Social Scientist. v 25, no. 294-295 (Nov-Dec 1997) p. 3.

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The European Factor in the Caste System: The Sri Lankan Model

The caste system is, generally, accepted as the sine qua non of the cultural dimensions of society in the Indian sub-continent and several other countries in Asia. To most European observers, it is the most striking feature, whether repulsive or otherwise. For instance, the 16th century, Portuguese Captain Jaoa Ribeiro, who saw active service in Ceylon, saw the caste system in strictly functional terms.1 He wrote, alluding to different castes

These which follow are the lowest castes: the tom-tom beaters go in war to beat their drums and they come back with their company. The wood cutters live in separate villages which also belong to the King; they cut the trees which they are commanded to, and they have to convey the stores and baggage of the army: and of this work they are so proud that in defeat they would lose their lives before their stores. There are the workers in clay, the washers, the latter of whom wash theclothes, and the former supply pottery to all in the village free of charge. Thejagreiros make a kind of sugar from the liquor which they draw from some trees, and of this they give a fixed quantity to the Lords of the village. The shoemakers, Pachas, and barbers are all very low in caste and they also have similar duties each according to his grade. The Cornacas are those who tame and look after the elephants; they live in sepai**te villages the same as the Pachas, the villages'of both of whom belong to the King...2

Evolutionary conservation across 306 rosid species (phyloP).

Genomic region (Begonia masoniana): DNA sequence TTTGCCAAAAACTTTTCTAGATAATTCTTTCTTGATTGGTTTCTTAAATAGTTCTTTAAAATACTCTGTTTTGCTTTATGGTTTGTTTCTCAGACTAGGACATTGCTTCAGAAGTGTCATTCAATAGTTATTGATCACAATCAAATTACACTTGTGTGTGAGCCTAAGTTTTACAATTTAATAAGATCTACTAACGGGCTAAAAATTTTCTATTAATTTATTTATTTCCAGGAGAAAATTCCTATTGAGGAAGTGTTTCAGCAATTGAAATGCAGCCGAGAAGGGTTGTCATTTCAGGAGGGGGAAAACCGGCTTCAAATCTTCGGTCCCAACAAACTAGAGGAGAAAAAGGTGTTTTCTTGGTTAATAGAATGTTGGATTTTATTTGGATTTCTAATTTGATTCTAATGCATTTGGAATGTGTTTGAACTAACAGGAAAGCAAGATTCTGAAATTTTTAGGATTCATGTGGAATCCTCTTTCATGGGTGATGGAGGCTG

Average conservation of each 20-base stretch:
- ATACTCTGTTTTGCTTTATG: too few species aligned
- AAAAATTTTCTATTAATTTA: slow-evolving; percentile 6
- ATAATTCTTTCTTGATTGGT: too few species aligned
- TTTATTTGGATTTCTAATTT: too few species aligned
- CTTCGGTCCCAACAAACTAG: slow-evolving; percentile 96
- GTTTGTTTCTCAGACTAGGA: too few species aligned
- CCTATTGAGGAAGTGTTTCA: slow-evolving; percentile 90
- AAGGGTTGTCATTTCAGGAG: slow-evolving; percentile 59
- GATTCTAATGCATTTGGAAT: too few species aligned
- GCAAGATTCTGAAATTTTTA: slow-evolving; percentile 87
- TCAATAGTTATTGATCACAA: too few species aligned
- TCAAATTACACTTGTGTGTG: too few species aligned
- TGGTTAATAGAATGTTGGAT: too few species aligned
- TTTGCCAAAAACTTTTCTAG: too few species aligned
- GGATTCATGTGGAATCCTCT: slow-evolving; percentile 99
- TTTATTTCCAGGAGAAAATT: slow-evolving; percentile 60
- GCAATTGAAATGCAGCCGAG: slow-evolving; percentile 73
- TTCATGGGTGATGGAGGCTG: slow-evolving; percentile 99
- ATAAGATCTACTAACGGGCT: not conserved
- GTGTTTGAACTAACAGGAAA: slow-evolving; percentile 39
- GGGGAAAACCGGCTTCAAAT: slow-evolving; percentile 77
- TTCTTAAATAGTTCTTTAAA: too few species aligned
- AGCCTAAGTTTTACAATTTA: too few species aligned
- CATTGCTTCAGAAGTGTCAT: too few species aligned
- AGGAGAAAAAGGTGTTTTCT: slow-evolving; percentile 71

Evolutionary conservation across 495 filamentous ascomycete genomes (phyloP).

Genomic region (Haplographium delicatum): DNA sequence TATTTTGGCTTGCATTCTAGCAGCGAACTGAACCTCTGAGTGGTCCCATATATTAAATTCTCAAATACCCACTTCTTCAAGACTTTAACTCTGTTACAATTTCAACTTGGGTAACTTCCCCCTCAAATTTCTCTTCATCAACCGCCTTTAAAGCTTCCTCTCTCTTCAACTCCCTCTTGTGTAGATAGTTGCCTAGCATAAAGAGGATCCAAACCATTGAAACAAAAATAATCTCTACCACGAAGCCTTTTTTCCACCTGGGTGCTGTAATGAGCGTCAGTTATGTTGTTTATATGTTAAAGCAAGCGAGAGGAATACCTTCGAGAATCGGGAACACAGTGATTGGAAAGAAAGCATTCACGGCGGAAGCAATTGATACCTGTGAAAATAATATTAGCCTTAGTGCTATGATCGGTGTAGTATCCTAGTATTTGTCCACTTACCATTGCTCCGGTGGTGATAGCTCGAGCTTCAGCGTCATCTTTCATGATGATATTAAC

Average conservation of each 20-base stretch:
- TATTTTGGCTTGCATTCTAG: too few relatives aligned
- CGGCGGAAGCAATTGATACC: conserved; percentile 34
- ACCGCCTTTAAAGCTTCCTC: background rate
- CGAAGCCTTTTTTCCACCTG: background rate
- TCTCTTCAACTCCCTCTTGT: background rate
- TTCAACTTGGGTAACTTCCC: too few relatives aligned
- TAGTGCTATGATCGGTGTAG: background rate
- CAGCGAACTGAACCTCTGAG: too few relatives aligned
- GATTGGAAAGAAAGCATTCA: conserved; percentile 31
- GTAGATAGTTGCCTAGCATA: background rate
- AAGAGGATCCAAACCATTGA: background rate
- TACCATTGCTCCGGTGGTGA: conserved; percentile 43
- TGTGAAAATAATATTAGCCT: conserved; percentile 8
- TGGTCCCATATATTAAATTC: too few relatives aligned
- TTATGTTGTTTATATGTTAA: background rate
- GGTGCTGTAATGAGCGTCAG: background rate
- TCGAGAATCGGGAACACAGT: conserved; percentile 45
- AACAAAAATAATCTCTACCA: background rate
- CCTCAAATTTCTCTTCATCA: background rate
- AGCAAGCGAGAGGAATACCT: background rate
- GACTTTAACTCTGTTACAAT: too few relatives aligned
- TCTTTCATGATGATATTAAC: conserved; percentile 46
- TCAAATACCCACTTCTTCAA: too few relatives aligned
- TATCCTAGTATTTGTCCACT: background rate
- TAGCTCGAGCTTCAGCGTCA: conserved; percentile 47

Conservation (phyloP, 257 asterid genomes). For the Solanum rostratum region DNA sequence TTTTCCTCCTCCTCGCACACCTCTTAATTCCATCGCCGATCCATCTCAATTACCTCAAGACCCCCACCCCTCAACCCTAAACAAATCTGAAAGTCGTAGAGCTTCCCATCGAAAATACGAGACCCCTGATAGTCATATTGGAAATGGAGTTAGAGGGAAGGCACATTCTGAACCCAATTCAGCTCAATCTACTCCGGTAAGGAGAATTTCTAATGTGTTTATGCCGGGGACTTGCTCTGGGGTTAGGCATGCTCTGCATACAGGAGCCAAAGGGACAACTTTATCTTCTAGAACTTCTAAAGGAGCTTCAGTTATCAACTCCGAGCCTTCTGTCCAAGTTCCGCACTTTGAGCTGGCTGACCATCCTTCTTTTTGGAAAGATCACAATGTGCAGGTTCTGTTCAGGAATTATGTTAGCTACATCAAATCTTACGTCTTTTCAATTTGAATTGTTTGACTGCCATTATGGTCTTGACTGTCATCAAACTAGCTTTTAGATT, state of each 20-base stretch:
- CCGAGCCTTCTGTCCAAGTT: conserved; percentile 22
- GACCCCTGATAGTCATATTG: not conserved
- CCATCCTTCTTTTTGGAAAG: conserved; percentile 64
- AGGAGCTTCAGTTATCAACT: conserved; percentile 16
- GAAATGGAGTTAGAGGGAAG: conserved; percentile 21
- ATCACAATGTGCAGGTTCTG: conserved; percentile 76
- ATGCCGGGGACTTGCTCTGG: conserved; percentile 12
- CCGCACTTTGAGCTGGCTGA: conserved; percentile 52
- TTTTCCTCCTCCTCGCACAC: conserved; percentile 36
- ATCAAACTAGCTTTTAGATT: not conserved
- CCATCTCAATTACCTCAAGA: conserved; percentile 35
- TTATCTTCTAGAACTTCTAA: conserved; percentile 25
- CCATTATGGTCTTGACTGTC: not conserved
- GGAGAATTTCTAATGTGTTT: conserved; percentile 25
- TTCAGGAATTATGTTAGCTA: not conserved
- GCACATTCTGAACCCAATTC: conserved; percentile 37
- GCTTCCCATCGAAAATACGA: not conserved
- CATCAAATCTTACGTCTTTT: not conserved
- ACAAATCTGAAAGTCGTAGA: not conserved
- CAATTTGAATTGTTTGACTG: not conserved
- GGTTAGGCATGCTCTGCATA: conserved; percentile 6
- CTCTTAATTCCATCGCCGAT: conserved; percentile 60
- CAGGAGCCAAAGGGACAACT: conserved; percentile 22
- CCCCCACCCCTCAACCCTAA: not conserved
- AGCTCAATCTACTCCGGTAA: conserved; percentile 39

Other European observers have seen the caste system in terms of methodology of rule or control; the expression of a philosophic ideal or an accidental (random) conferment of favour or disfavour.

This article attempts to classify and analyse the gamut of European 'attitudes' to the caste system and to see whether these attitudes gave permanence and rigidity to the caste system, as it operates. This article is, mainly, concerned with the Sri Lankan version of the caste system, though some of the matters discussed here may not be without relevance to the caste systems in other countries.


The upholders of this attitude view castes 3$ a bundle of specified kinds of work. Whatever iniquities or inequalities the system engenders are rational-

4 Coordinator, South Eastern University Addlachenai, Sri Lanka

Social Scientist, Vol. 25, Nos. 11-12, November-December 1997

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